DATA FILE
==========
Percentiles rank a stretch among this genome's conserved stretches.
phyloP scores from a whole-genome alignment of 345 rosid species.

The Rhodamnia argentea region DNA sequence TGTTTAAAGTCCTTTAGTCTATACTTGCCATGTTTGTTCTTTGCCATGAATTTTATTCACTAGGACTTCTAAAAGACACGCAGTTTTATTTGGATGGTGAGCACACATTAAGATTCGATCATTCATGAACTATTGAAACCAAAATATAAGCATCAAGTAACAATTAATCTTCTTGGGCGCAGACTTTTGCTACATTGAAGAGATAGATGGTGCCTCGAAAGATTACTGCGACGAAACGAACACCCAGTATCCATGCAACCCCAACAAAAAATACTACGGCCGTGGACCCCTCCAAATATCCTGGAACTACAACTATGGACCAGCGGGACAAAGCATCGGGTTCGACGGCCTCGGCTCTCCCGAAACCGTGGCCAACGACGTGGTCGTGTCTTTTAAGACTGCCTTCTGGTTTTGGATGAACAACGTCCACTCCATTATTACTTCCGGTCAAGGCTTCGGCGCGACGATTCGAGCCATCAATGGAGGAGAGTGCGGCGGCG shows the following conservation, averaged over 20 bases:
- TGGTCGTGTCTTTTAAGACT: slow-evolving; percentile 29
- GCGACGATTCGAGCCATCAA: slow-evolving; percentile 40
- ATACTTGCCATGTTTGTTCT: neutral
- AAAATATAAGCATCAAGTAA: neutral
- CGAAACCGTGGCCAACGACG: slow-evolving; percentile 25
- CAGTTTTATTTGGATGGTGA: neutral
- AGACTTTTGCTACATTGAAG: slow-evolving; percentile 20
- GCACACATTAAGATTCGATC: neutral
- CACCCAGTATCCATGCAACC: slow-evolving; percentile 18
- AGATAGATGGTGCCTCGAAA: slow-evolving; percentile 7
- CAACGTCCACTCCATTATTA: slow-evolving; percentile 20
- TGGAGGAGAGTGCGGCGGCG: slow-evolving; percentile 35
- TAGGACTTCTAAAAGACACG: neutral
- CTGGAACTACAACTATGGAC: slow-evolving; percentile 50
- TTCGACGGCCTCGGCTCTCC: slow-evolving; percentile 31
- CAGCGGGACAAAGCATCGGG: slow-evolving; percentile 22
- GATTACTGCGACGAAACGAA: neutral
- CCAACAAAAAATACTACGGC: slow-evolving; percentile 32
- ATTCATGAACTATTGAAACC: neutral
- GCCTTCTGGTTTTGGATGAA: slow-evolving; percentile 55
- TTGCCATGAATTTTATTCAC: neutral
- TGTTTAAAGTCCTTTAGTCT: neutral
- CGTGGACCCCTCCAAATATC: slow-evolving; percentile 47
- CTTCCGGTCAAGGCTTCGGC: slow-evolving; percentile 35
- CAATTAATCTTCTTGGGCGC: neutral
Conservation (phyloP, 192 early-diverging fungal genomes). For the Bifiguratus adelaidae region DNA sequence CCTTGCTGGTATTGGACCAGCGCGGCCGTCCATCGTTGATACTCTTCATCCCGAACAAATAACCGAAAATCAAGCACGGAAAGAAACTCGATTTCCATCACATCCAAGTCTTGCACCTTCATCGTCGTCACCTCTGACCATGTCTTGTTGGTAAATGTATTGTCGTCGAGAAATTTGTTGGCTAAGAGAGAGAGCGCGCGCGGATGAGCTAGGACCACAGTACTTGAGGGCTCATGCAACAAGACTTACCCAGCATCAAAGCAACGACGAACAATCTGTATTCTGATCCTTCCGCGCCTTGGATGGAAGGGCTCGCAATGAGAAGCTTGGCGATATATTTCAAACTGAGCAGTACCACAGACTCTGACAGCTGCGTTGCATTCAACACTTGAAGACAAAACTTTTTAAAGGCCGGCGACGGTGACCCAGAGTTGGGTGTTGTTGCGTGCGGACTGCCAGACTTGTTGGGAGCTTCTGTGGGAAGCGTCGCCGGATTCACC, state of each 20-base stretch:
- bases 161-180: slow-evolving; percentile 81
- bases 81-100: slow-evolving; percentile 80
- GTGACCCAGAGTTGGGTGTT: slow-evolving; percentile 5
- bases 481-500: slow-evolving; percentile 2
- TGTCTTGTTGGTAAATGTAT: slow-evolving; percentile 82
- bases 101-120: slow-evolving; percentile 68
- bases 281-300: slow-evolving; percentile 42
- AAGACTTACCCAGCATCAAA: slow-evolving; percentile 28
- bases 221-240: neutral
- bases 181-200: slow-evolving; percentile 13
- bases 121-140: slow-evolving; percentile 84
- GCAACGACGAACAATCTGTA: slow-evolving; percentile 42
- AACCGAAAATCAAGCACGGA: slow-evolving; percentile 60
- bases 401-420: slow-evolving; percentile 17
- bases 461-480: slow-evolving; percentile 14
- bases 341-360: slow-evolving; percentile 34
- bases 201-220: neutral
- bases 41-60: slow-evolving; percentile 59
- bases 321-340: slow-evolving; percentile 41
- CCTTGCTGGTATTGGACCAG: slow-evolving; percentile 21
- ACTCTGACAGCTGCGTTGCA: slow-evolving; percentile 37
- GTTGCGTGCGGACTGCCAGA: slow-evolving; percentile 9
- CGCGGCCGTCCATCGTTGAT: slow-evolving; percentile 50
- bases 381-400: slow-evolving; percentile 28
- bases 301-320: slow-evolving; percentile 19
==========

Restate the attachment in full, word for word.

Percentiles rank a stretch among this genome's conserved stretches.
phyloP scores from a whole-genome alignment of 345 rosid species.

The Rhodamnia argentea region DNA sequence TGTTTAAAGTCCTTTAGTCTATACTTGCCATGTTTGTTCTTTGCCATGAATTTTATTCACTAGGACTTCTAAAAGACACGCAGTTTTATTTGGATGGTGAGCACACATTAAGATTCGATCATTCATGAACTATTGAAACCAAAATATAAGCATCAAGTAACAATTAATCTTCTTGGGCGCAGACTTTTGCTACATTGAAGAGATAGATGGTGCCTCGAAAGATTACTGCGACGAAACGAACACCCAGTATCCATGCAACCCCAACAAAAAATACTACGGCCGTGGACCCCTCCAAATATCCTGGAACTACAACTATGGACCAGCGGGACAAAGCATCGGGTTCGACGGCCTCGGCTCTCCCGAAACCGTGGCCAACGACGTGGTCGTGTCTTTTAAGACTGCCTTCTGGTTTTGGATGAACAACGTCCACTCCATTATTACTTCCGGTCAAGGCTTCGGCGCGACGATTCGAGCCATCAATGGAGGAGAGTGCGGCGGCG shows the following conservation, averaged over 20 bases:
- TGGTCGTGTCTTTTAAGACT: slow-evolving; percentile 29
- GCGACGATTCGAGCCATCAA: slow-evolving; percentile 40
- ATACTTGCCATGTTTGTTCT: neutral
- AAAATATAAGCATCAAGTAA: neutral
- CGAAACCGTGGCCAACGACG: slow-evolving; percentile 25
- CAGTTTTATTTGGATGGTGA: neutral
- AGACTTTTGCTACATTGAAG: slow-evolving; percentile 20
- GCACACATTAAGATTCGATC: neutral
- CACCCAGTATCCATGCAACC: slow-evolving; percentile 18
- AGATAGATGGTGCCTCGAAA: slow-evolving; percentile 7
- CAACGTCCACTCCATTATTA: slow-evolving; percentile 20
- TGGAGGAGAGTGCGGCGGCG: slow-evolving; percentile 35
- TAGGACTTCTAAAAGACACG: neutral
- CTGGAACTACAACTATGGAC: slow-evolving; percentile 50
- TTCGACGGCCTCGGCTCTCC: slow-evolving; percentile 31
- CAGCGGGACAAAGCATCGGG: slow-evolving; percentile 22
- GATTACTGCGACGAAACGAA: neutral
- CCAACAAAAAATACTACGGC: slow-evolving; percentile 32
- ATTCATGAACTATTGAAACC: neutral
- GCCTTCTGGTTTTGGATGAA: slow-evolving; percentile 55
- TTGCCATGAATTTTATTCAC: neutral
- TGTTTAAAGTCCTTTAGTCT: neutral
- CGTGGACCCCTCCAAATATC: slow-evolving; percentile 47
- CTTCCGGTCAAGGCTTCGGC: slow-evolving; percentile 35
- CAATTAATCTTCTTGGGCGC: neutral
Conservation (phyloP, 192 early-diverging fungal genomes). For the Bifiguratus adelaidae region DNA sequence CCTTGCTGGTATTGGACCAGCGCGGCCGTCCATCGTTGATACTCTTCATCCCGAACAAATAACCGAAAATCAAGCACGGAAAGAAACTCGATTTCCATCACATCCAAGTCTTGCACCTTCATCGTCGTCACCTCTGACCATGTCTTGTTGGTAAATGTATTGTCGTCGAGAAATTTGTTGGCTAAGAGAGAGAGCGCGCGCGGATGAGCTAGGACCACAGTACTTGAGGGCTCATGCAACAAGACTTACCCAGCATCAAAGCAACGACGAACAATCTGTATTCTGATCCTTCCGCGCCTTGGATGGAAGGGCTCGCAATGAGAAGCTTGGCGATATATTTCAAACTGAGCAGTACCACAGACTCTGACAGCTGCGTTGCATTCAACACTTGAAGACAAAACTTTTTAAAGGCCGGCGACGGTGACCCAGAGTTGGGTGTTGTTGCGTGCGGACTGCCAGACTTGTTGGGAGCTTCTGTGGGAAGCGTCGCCGGATTCACC, state of each 20-base stretch:
- bases 161-180: slow-evolving; percentile 81
- bases 81-100: slow-evolving; percentile 80
- GTGACCCAGAGTTGGGTGTT: slow-evolving; percentile 5
- bases 481-500: slow-evolving; percentile 2
- TGTCTTGTTGGTAAATGTAT: slow-evolving; percentile 82
- bases 101-120: slow-evolving; percentile 68
- bases 281-300: slow-evolving; percentile 42
- AAGACTTACCCAGCATCAAA: slow-evolving; percentile 28
- bases 221-240: neutral
- bases 181-200: slow-evolving; percentile 13
- bases 121-140: slow-evolving; percentile 84
- GCAACGACGAACAATCTGTA: slow-evolving; percentile 42
- AACCGAAAATCAAGCACGGA: slow-evolving; percentile 60
- bases 401-420: slow-evolving; percentile 17
- bases 461-480: slow-evolving; percentile 14
- bases 341-360: slow-evolving; percentile 34
- bases 201-220: neutral
- bases 41-60: slow-evolving; percentile 59
- bases 321-340: slow-evolving; percentile 41
- CCTTGCTGGTATTGGACCAG: slow-evolving; percentile 21
- ACTCTGACAGCTGCGTTGCA: slow-evolving; percentile 37
- GTTGCGTGCGGACTGCCAGA: slow-evolving; percentile 9
- CGCGGCCGTCCATCGTTGAT: slow-evolving; percentile 50
- bases 381-400: slow-evolving; percentile 28
- bases 301-320: slow-evolving; percentile 19